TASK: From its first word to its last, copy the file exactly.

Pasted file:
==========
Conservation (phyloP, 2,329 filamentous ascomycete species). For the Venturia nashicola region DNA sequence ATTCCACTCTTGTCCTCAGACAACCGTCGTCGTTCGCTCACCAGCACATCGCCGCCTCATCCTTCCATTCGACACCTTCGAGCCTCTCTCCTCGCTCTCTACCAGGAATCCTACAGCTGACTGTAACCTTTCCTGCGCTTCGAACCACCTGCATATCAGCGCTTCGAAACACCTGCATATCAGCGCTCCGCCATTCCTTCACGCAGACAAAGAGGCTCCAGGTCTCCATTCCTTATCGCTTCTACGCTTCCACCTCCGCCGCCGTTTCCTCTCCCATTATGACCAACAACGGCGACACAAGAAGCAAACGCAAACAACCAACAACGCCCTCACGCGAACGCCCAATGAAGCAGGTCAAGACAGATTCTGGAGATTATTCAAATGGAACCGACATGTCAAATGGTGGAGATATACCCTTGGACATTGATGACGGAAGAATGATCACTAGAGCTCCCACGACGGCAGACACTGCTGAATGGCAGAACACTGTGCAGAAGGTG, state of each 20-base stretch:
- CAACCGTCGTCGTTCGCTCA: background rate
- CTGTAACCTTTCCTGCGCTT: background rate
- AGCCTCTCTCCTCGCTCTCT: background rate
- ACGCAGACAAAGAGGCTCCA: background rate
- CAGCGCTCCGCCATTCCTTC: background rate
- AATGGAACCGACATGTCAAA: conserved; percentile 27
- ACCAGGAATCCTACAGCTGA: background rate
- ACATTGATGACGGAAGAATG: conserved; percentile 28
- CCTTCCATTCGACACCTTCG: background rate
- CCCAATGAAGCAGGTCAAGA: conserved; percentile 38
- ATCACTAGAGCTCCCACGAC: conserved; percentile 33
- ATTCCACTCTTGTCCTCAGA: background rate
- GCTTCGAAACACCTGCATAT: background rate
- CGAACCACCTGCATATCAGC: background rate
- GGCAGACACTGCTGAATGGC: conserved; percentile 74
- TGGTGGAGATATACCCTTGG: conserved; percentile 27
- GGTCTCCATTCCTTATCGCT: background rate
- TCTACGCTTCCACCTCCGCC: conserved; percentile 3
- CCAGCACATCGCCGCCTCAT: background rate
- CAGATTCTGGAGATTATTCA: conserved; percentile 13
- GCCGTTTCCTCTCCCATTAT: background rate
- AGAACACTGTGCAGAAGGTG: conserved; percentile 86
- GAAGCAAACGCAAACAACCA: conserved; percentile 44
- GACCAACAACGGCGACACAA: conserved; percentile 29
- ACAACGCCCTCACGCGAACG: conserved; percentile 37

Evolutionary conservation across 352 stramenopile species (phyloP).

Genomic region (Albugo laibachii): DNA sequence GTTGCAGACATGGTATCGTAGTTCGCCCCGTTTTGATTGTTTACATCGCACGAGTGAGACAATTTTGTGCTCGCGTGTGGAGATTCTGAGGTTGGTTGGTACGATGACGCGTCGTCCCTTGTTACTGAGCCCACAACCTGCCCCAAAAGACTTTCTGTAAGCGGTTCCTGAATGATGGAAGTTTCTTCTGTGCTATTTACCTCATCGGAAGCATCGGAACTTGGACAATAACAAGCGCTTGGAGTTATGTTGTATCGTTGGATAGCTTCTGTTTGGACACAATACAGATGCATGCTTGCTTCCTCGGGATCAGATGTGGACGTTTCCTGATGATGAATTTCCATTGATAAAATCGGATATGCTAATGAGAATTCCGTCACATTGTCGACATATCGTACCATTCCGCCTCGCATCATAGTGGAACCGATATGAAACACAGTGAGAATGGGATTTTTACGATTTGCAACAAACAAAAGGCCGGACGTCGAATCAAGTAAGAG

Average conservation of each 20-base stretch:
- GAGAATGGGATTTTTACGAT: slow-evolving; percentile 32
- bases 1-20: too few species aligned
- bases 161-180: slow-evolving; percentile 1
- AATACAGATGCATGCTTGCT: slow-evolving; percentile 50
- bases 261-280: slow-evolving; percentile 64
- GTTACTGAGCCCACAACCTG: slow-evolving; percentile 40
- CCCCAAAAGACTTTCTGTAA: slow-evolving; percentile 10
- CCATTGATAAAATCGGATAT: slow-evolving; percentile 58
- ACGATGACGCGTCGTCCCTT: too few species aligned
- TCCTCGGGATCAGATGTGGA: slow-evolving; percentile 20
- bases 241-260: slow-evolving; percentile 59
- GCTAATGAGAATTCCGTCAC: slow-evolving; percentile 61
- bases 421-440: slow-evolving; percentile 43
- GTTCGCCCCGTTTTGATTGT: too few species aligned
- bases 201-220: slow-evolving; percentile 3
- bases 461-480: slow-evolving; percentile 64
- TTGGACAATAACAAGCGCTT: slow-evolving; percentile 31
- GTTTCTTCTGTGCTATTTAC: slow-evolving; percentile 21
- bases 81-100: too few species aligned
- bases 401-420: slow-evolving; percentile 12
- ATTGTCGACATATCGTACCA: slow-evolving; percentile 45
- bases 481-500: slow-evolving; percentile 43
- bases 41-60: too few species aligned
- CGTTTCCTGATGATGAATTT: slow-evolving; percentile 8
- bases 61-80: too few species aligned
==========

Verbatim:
Conservation (phyloP, 2,329 filamentous ascomycete species). For the Venturia nashicola region DNA sequence ATTCCACTCTTGTCCTCAGACAACCGTCGTCGTTCGCTCACCAGCACATCGCCGCCTCATCCTTCCATTCGACACCTTCGAGCCTCTCTCCTCGCTCTCTACCAGGAATCCTACAGCTGACTGTAACCTTTCCTGCGCTTCGAACCACCTGCATATCAGCGCTTCGAAACACCTGCATATCAGCGCTCCGCCATTCCTTCACGCAGACAAAGAGGCTCCAGGTCTCCATTCCTTATCGCTTCTACGCTTCCACCTCCGCCGCCGTTTCCTCTCCCATTATGACCAACAACGGCGACACAAGAAGCAAACGCAAACAACCAACAACGCCCTCACGCGAACGCCCAATGAAGCAGGTCAAGACAGATTCTGGAGATTATTCAAATGGAACCGACATGTCAAATGGTGGAGATATACCCTTGGACATTGATGACGGAAGAATGATCACTAGAGCTCCCACGACGGCAGACACTGCTGAATGGCAGAACACTGTGCAGAAGGTG, state of each 20-base stretch:
- CAACCGTCGTCGTTCGCTCA: background rate
- CTGTAACCTTTCCTGCGCTT: background rate
- AGCCTCTCTCCTCGCTCTCT: background rate
- ACGCAGACAAAGAGGCTCCA: background rate
- CAGCGCTCCGCCATTCCTTC: background rate
- AATGGAACCGACATGTCAAA: conserved; percentile 27
- ACCAGGAATCCTACAGCTGA: background rate
- ACATTGATGACGGAAGAATG: conserved; percentile 28
- CCTTCCATTCGACACCTTCG: background rate
- CCCAATGAAGCAGGTCAAGA: conserved; percentile 38
- ATCACTAGAGCTCCCACGAC: conserved; percentile 33
- ATTCCACTCTTGTCCTCAGA: background rate
- GCTTCGAAACACCTGCATAT: background rate
- CGAACCACCTGCATATCAGC: background rate
- GGCAGACACTGCTGAATGGC: conserved; percentile 74
- TGGTGGAGATATACCCTTGG: conserved; percentile 27
- GGTCTCCATTCCTTATCGCT: background rate
- TCTACGCTTCCACCTCCGCC: conserved; percentile 3
- CCAGCACATCGCCGCCTCAT: background rate
- CAGATTCTGGAGATTATTCA: conserved; percentile 13
- GCCGTTTCCTCTCCCATTAT: background rate
- AGAACACTGTGCAGAAGGTG: conserved; percentile 86
- GAAGCAAACGCAAACAACCA: conserved; percentile 44
- GACCAACAACGGCGACACAA: conserved; percentile 29
- ACAACGCCCTCACGCGAACG: conserved; percentile 37

Evolutionary conservation across 352 stramenopile species (phyloP).

Genomic region (Albugo laibachii): DNA sequence GTTGCAGACATGGTATCGTAGTTCGCCCCGTTTTGATTGTTTACATCGCACGAGTGAGACAATTTTGTGCTCGCGTGTGGAGATTCTGAGGTTGGTTGGTACGATGACGCGTCGTCCCTTGTTACTGAGCCCACAACCTGCCCCAAAAGACTTTCTGTAAGCGGTTCCTGAATGATGGAAGTTTCTTCTGTGCTATTTACCTCATCGGAAGCATCGGAACTTGGACAATAACAAGCGCTTGGAGTTATGTTGTATCGTTGGATAGCTTCTGTTTGGACACAATACAGATGCATGCTTGCTTCCTCGGGATCAGATGTGGACGTTTCCTGATGATGAATTTCCATTGATAAAATCGGATATGCTAATGAGAATTCCGTCACATTGTCGACATATCGTACCATTCCGCCTCGCATCATAGTGGAACCGATATGAAACACAGTGAGAATGGGATTTTTACGATTTGCAACAAACAAAAGGCCGGACGTCGAATCAAGTAAGAG

Average conservation of each 20-base stretch:
- GAGAATGGGATTTTTACGAT: slow-evolving; percentile 32
- bases 1-20: too few species aligned
- bases 161-180: slow-evolving; percentile 1
- AATACAGATGCATGCTTGCT: slow-evolving; percentile 50
- bases 261-280: slow-evolving; percentile 64
- GTTACTGAGCCCACAACCTG: slow-evolving; percentile 40
- CCCCAAAAGACTTTCTGTAA: slow-evolving; percentile 10
- CCATTGATAAAATCGGATAT: slow-evolving; percentile 58
- ACGATGACGCGTCGTCCCTT: too few species aligned
- TCCTCGGGATCAGATGTGGA: slow-evolving; percentile 20
- bases 241-260: slow-evolving; percentile 59
- GCTAATGAGAATTCCGTCAC: slow-evolving; percentile 61
- bases 421-440: slow-evolving; percentile 43
- GTTCGCCCCGTTTTGATTGT: too few species aligned
- bases 201-220: slow-evolving; percentile 3
- bases 461-480: slow-evolving; percentile 64
- TTGGACAATAACAAGCGCTT: slow-evolving; percentile 31
- GTTTCTTCTGTGCTATTTAC: slow-evolving; percentile 21
- bases 81-100: too few species aligned
- bases 401-420: slow-evolving; percentile 12
- ATTGTCGACATATCGTACCA: slow-evolving; percentile 45
- bases 481-500: slow-evolving; percentile 43
- bases 41-60: too few species aligned
- CGTTTCCTGATGATGAATTT: slow-evolving; percentile 8
- bases 61-80: too few species aligned